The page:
… The language of irresponsibility and childishness is not just a messaging contrivance but an explicit statement of core values: the trouble with all of these radical politics is that they want to pull society up by the root — and the root, as any adult knows, must be kept firmly in place. The fact that the right receives a larger share of liberalism’s disdain is not a reflection of a larger distaste but simply of the fact that the right happens to be winning. That it might be winning because managerial liberalism has hamstrung progressive impulses is an unthinkable idea, dutifully suppressed.”

  14. LUMOS
    Posted June 21, 2017 at 11:30 am | Permalink

    My dossier in you is getting longer, Mr. Maynard.

    78- Never struck as a child by an individual with a man bun

  15. Jean Henry
    Posted June 22, 2017 at 12:04 am | Permalink

    kjc– the idea that the radical left has all the right answers or is even truly progressive is highly questionable. (see A2’s housing crisis and all the ‘anti-capitalist’ Berners who hate ‘greedy developers’ and resist growth thinking a limit on housing supply will magically reduce housing costs) I’m happy to live in a democracy, so eventually bullshit ideological narratives on all sides get disrupted. (no yoga shops and juice bars and fried chicken joints are not the problem. It all starts with housing and jobs) I support single payer but think the Dems need to talk about job creation not yoga shops or govt programs (even when to govt programs create the jobs) because ppl on the right fear the State and like business– and that needs to be understood, and no, Bernie didn’t get it. And no he would not have won either. The Dems are in fine shape going forward. It will take time but if we can pass redistricting reform for races after 2020 and meanwhile figure out how to get out the vote (and not just the radical left or wwc vote) and manage to maintain our ever infighting coalition, we can win easily. Reports of the Dem parties death are exaggerated. We are a party of wound lickers and ideologues though, so this navel gazing and failure to listen outside the box will go on…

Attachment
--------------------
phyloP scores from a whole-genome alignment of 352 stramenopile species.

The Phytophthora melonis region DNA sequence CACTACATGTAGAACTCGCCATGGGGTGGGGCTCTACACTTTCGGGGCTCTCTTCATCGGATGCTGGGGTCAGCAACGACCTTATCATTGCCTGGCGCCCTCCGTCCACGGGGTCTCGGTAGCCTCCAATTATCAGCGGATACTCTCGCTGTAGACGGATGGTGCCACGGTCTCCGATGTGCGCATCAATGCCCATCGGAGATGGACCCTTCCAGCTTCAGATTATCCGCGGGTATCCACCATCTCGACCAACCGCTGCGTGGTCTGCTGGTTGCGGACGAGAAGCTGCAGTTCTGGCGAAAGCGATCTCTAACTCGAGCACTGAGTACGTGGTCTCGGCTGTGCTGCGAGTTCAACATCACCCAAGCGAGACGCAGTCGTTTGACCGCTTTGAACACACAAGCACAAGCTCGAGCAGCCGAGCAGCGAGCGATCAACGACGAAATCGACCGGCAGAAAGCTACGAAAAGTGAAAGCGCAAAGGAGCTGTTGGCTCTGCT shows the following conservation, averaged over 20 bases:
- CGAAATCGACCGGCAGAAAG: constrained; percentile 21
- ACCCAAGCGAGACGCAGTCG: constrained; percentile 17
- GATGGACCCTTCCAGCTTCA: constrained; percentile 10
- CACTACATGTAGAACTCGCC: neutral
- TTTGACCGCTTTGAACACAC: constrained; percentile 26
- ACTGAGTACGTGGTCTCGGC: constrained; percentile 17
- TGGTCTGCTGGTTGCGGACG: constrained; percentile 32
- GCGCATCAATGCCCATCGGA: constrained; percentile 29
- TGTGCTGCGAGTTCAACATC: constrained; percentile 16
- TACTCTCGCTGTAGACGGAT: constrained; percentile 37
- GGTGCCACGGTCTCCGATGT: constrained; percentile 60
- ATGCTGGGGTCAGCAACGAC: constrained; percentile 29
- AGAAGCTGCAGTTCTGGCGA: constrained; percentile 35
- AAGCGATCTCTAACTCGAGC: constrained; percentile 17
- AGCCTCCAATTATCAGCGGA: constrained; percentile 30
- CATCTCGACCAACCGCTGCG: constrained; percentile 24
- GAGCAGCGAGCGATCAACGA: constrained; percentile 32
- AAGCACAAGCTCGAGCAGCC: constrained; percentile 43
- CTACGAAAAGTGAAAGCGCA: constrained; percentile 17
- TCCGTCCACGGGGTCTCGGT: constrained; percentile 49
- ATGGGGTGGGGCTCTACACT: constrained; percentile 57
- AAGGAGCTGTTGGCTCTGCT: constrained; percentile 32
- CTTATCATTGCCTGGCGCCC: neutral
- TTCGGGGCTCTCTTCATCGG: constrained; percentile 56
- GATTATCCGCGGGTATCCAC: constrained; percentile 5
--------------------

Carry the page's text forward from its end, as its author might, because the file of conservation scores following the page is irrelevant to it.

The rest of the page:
Thanks goodness there are other voices to mediate and cut through the nonsense. the Dems do need to re-craft their vision, but not into the hinterlands of left ideological field. The GOP let the far right wing (paranoid, angry, disruptive, pulling up the roots) ideologues take over. Not working out so well for them. Or do you consider Trump their victory?

  16. EOS
    Posted June 22, 2017 at 7:35 pm | Permalink

    If you like The Keepers then you’ll probably like Spotlight as well. Certainly not lighthearted entertainment.

  17. Jean Henry
    Posted June 22, 2017 at 11:11 pm | Permalink

    Spotlight was very good. I’m pleasantly surprised you liked it, EOS.